Christians, helped by God's grace, let themselves fall into the abyss of God's incomprehensibility and discover that this ultimate and permanent mystery of God's incomprehensibility is itself true fulfillment, freedom, and forgiving salvation.... They see that this experience of darkness of confirmed by the fate of Jesus. At the same time, in a mysterious paradox, they feel that this very experience is sent to them by God and is the experience of the arrival of God near them. The perplexity and the fact that it is lifted by God's grace are not really two successive stages in human existence. God's grace does not totally remove the perplexity of existence. The lifting, the [not being driven to despair (2 Cor. 4:8)], accepted anal filled with grace, is the real truth of the perplexity itself. For if it is true that one day we shall see God as be is, immediately, face to face, and if he is seen there precisely as the ineffable, unfathomable mystery that can be accepted and endured only in love, that is, in a total yielding up of self, then fulfillment for Christians is the height of human perplexity.... ... We remain the [perplexed]. And even the fact that we are more than saved and liberated [perplexity] remains mysteriously hidden from us (often or forever, I do not know). But even then the fact remains that our perplexity is redeemed. (59)
As an ecumenist, Rahner seemed to hold open the possibility of God's Spirit's working through even the most immutable doctrines. He expressed the idea that Catholic theologians must try to discover what about Catholicism turns other Christians away. Vorgrimler perceived that, since Rahner agreed with the sola scriptura principle--that Holy Scripture is in itself the deposit of God's revelation for human salvation--as well as sola gratia, then he would be a source of encouragement for Reformed Protestants who were seeking unity. (60) Rahner developed a very significant theology of the cross, similar to that of Protestant theologians of his time, which is readily seen in the Holy Thursday sermon (as well as in the theological discussion of this section). He forged relationships with numerous Protestants and Jews, attempting to engage the Catholic Church in ecumenism, preaching this necessity for dialogue toward future unity before its time. (61) As Niemoller was forging a union of Lutheran and Reformed-tradition churches in post-war Germany, so Rahner was engaging in ecumenical activity by lecturing at the first Conference of Protestant and Catholic theologians in Bad Driburg, Westphalia, in 1948. Eventually this process, discouraged at first by the Vatican, became fashionable during and after Vatican II, becoming the prototype for the Secretariat for Promoting Unity of the Christian Churches, which was started in Rome in 1960. (62)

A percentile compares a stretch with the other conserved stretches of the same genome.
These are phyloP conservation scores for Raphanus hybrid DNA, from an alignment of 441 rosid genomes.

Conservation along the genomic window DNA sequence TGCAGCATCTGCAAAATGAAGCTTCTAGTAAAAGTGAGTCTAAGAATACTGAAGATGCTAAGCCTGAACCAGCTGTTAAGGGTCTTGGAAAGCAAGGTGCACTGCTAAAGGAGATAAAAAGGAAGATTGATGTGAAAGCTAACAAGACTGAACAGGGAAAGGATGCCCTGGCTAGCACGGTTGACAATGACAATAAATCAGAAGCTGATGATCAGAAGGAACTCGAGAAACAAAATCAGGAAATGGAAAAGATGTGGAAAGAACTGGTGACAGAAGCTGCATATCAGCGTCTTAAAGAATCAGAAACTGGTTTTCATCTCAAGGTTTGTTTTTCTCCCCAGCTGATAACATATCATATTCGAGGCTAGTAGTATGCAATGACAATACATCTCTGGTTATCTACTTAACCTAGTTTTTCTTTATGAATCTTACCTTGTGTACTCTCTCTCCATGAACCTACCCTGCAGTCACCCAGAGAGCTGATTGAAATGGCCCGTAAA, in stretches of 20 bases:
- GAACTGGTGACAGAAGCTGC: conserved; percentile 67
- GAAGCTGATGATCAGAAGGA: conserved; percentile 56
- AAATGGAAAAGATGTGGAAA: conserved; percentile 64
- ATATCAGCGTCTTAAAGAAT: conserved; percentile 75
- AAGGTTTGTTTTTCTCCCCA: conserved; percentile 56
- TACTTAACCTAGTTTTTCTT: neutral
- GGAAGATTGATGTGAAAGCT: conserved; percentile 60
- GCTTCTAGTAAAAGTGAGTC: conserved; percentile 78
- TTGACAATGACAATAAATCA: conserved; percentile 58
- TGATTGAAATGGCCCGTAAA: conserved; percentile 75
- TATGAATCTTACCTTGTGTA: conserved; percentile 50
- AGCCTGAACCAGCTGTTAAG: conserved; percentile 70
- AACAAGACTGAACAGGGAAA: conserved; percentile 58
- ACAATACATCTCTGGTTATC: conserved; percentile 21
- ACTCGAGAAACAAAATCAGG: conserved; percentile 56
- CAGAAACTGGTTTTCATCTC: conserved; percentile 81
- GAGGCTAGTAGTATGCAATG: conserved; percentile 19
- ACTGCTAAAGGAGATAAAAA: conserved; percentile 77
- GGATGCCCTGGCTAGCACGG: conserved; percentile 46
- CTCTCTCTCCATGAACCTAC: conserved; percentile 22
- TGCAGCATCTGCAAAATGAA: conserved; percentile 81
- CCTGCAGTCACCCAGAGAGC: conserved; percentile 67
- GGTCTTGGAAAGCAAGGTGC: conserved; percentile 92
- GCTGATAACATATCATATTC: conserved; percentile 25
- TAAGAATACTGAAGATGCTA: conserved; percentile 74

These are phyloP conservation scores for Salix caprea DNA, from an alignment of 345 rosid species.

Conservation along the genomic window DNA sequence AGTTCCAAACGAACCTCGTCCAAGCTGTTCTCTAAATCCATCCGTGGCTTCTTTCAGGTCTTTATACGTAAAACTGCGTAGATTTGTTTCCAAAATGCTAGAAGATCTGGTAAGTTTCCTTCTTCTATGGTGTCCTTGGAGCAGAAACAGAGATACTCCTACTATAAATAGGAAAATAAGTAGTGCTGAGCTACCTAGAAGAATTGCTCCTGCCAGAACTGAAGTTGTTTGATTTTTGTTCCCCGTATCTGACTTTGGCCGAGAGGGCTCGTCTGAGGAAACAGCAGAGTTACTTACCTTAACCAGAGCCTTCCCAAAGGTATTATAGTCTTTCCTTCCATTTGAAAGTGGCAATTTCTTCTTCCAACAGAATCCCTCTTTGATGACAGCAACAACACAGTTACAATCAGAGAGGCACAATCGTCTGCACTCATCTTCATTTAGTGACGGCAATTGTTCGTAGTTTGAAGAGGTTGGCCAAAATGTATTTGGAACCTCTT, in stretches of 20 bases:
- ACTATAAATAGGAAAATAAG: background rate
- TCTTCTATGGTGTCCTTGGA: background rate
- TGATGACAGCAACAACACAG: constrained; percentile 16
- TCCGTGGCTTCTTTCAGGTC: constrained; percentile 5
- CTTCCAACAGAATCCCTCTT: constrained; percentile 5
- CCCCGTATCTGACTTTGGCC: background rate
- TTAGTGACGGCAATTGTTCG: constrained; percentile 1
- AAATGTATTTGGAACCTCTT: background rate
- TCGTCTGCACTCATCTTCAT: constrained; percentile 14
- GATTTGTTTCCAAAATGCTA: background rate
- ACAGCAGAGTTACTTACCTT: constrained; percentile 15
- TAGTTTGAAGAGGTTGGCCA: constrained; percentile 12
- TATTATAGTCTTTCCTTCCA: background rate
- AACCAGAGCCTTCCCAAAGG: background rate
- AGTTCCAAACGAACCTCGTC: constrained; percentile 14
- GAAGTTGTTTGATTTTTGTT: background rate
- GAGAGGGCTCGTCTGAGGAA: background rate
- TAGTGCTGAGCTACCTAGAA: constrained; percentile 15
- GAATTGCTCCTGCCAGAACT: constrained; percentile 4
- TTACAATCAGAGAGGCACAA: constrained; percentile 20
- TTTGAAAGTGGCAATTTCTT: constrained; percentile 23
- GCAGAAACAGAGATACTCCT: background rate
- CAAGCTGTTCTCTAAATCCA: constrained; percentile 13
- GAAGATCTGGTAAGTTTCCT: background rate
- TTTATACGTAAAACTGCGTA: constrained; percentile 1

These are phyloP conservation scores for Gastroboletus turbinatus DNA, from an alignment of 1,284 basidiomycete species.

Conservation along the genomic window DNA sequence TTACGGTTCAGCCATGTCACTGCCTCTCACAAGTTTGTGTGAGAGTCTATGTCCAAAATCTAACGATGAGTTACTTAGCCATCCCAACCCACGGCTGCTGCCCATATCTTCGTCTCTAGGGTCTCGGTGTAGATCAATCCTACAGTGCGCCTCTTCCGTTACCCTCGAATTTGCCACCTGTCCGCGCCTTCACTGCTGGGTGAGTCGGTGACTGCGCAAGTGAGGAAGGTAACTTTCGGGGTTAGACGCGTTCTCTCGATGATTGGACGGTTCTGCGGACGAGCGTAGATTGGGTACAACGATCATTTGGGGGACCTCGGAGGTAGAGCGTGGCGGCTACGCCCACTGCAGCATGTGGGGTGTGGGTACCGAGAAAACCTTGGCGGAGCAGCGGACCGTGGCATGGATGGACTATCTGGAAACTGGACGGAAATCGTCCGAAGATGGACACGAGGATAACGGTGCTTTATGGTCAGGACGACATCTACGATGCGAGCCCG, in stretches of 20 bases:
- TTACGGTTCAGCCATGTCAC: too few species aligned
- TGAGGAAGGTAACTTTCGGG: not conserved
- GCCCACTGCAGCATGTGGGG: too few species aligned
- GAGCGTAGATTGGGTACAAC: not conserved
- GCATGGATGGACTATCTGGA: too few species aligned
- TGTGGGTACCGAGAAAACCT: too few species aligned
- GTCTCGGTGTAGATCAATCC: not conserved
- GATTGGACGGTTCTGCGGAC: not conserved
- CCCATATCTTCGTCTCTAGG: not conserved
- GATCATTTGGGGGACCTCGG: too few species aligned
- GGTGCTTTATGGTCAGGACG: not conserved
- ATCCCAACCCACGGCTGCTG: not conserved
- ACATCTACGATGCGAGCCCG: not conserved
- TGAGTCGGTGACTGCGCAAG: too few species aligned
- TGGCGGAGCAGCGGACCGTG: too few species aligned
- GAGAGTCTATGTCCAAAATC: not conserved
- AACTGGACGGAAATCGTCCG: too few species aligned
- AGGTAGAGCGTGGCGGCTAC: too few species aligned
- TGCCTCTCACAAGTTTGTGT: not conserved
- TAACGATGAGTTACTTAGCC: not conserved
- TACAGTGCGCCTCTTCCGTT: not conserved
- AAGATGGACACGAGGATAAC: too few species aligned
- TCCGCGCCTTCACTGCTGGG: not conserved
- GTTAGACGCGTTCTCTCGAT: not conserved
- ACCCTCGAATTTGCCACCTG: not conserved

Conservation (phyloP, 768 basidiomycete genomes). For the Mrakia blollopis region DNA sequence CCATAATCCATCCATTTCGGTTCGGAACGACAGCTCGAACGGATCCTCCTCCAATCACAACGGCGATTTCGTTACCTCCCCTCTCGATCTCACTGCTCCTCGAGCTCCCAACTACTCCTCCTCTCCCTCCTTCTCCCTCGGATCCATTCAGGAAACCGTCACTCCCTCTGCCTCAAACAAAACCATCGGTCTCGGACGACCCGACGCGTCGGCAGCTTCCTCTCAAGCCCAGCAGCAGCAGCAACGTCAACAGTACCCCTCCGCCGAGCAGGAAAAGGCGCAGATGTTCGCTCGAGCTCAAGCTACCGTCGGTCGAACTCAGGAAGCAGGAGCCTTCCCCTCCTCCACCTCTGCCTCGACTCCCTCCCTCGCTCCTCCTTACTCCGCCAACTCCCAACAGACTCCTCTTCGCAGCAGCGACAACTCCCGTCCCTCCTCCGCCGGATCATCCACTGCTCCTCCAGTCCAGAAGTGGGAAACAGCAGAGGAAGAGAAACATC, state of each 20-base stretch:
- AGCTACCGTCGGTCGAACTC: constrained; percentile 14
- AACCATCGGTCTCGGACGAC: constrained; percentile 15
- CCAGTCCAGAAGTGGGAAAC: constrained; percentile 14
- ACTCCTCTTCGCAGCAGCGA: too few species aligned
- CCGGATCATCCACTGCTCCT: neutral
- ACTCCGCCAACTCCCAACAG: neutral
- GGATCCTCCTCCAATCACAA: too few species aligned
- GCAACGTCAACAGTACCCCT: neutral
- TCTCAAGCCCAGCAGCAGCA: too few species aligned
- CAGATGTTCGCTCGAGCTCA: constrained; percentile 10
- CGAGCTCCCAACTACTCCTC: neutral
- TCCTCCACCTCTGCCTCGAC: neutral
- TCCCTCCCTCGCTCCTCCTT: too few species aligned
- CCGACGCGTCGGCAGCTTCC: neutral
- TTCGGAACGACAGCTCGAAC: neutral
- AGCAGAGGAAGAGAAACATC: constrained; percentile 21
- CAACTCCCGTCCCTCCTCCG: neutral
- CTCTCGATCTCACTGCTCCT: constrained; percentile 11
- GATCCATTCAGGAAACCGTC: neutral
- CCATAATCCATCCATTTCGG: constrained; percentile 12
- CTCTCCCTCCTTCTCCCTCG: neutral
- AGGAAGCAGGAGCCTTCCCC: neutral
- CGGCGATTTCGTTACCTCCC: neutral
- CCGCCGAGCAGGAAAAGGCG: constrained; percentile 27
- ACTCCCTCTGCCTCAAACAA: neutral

Ah Analysis of "Jesus' Last Supper and Our Eucharistic Community
The focus of Rahner's Holy Thursday preaching is "the founding eucharistic meal by Jesus that we celebrate daily" and how we perceive and act on the experience of eucharist as part of a eucharistic community. (63) Using a journalistic and historical hermeneutic to organize some of the key aspects of the last supper, Rahner raises important issues for our consideration:
On this occasion we are asked to reflect more exactly about what the historical link was between the church's eucharistic meal and the Last Supper; about what Jesus actually celebrated with his disciples before his death; about how and why the cross and resurrection of Jesus are equally constitutive for this our eucharistic meal as its link back to Jesus' last meal with his disciples prior to his death. (64)